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Gardening Answers Knowledgebase

Plant Answer Line Question

Keywords: Plant care, Leycesteria

I am trying to find the proper soil pH for growing Leycesteria 'Red Shuttle'. I am hoping to plant it in partial shade next to rhododendrons (acidic soil). How will it do?


Leycesteria 'Red Shuttle' is the formosa species and should do well in any fertile soil, provided it is not highly alkaline (according to The Plant Care Manual by Stefan Buczacki (Crown Publishers, 1993).

Plants That Merit Attention, Vol. 2, Shrubs , (by the Garden Club of America, 1984, p. 172) states:

Needs sun for best bract and fruit color; prefers rich, moist loam; tolerates wind, drought, and air pollution...A handsome woodland shrub best in natural setting or shrub border. Needs sun for best flower and fruit color. May be pruned in spring. Partial dieback in winter not unusual; shrub rejuvenates the following growing season, often growing back successfully from roots....

Trees and Shrubs for Pacific Northwest Gardens (by J. Grant, 1990, p. 239) states:

...This shrub is easily grown in any good garden soil in full sun but prefers a rich, moist loam. It may achieve a height of as much as 15 ft. in a sheltered position. The rootstock is perfectly hardy, but the top is occasionally cut to the ground in exceptionally severe winters. If pruned almost to the ground every year, which is one method of treatment, it will send up lusty 6-ft. shoots and flower freely during the latter part of the summer....

Date 2017-12-08
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Plant Answer Line Question

Keywords: Failure to flower, Stachys, Pruning shrubs, Leycesteria

I have a question about cutting back plants. I have some non-flowering lamb's ear that is looking quite scraggly. How far back do I cut these, and when?

Also, how far back should I cut my Himalayan honeysuckle? We planted it 2 years ago, and last summer it got 5 feet high!

Also, last year my Hebe plants did not flower. We have Hebe anomala purpurea 'Nana'. I have recently checked the tags they came with, and it doesn't mention that it flowers. Is this a non-flowering Hebe? Although the shrubs are lovely, I was hoping for the type that flowers. If we decide to move them, when would be the best time to transplant them?


Yes, Stachys (lamb's ears) can look pretty ragged after winter. I'm guessing you are growing Stachys byzantina 'Silver Carpet' or a similar cultivar, which doesn't flower. If you look closely, you should see signs of new growth. I would suggest cutting back all the tattered or dried leaves as far as you are able, without injuring new growth. March is a good time to divide the plant if you like. (I have shared this plant many times and moved clumps to new locations. It is quite tough, and will transplant easily.)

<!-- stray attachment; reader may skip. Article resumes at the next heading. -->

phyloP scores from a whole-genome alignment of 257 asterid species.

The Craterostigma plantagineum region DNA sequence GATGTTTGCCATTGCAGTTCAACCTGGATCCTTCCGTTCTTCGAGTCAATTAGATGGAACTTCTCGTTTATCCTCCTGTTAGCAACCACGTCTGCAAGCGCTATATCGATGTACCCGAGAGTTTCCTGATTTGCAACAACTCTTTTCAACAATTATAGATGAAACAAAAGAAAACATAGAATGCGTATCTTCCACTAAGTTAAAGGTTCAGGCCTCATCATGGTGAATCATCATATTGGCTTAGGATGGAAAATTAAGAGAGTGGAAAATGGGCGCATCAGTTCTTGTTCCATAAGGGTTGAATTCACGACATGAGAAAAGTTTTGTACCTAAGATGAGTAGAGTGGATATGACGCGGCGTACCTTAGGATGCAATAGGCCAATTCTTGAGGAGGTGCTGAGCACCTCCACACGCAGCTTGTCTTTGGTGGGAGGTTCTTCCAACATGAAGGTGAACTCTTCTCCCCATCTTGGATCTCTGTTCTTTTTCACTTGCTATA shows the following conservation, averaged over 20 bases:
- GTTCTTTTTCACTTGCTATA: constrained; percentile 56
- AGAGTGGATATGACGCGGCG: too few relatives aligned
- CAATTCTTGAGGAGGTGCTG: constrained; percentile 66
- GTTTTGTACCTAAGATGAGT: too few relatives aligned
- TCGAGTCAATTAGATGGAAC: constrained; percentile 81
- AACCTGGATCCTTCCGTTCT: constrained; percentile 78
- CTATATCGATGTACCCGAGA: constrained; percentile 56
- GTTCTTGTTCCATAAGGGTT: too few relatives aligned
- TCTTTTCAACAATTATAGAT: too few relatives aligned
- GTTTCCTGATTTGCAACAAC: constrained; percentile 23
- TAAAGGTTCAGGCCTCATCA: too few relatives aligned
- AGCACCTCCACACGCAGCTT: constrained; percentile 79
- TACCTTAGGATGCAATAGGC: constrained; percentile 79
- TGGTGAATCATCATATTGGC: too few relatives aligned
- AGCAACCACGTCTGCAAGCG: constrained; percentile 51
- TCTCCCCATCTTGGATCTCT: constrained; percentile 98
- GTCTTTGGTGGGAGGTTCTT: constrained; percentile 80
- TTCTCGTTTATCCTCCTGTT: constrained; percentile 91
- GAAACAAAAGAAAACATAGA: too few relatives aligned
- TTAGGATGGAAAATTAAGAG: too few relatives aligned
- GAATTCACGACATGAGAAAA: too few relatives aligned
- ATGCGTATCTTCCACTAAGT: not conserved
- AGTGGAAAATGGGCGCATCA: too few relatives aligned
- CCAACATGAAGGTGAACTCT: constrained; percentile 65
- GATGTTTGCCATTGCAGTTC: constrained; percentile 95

Himalayan honeysuckle, Leycesteria formosa, can be cut back to the ground (or within a few inches of the ground) in late winter or early spring,according to Sunset Western Garden Book. The website of Rainyside Gardeners (a Northwest site) has a useful page on Leycesteria formosa.

According to Hebes: A Guide to Species, Hybrids, and Allied Genera by Lawrie Metcalf (Timber Press, 2006), Hebe anomala 'Purpurea' is a synonym for Hebe odora 'Purpurea' which is supposed to have a lot of flowers. He doesn't mention the dwarf variety, 'Nana,' but I assume it would have similar attributes. Even with the nomenclature confusion, there seems to be some consensus about the floriferous qualities of the plant: Douglas Chalk's Hebes & Parahebes (Christopher Helm, 1988) lists Hebe 'Anomala' as a cultivar of Hebe odora, and he too says it has lots of flowers. Are your Hebes getting enough sun? Some Hebes will flower in partly shady sites, but the flowering will be diminished. Could they have been pruned accidentally, just before flowering? Another possibility is that the plants are not mature enough to flower. The Metcalf book mentions a few species which can take years to produce flowers. He also says that flowers are enhanced by chilling followed by warmth, over a period of about 12 weeks. The number of hours of daylight to which the plants are exposed is also a factor. As far as transplanting, doing it in March should be fine. It isn't too hot, and we are likely to have the occasional rain,but you should still water well when you first move them.

Date 2017-05-26
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August 01 2017 12:36:01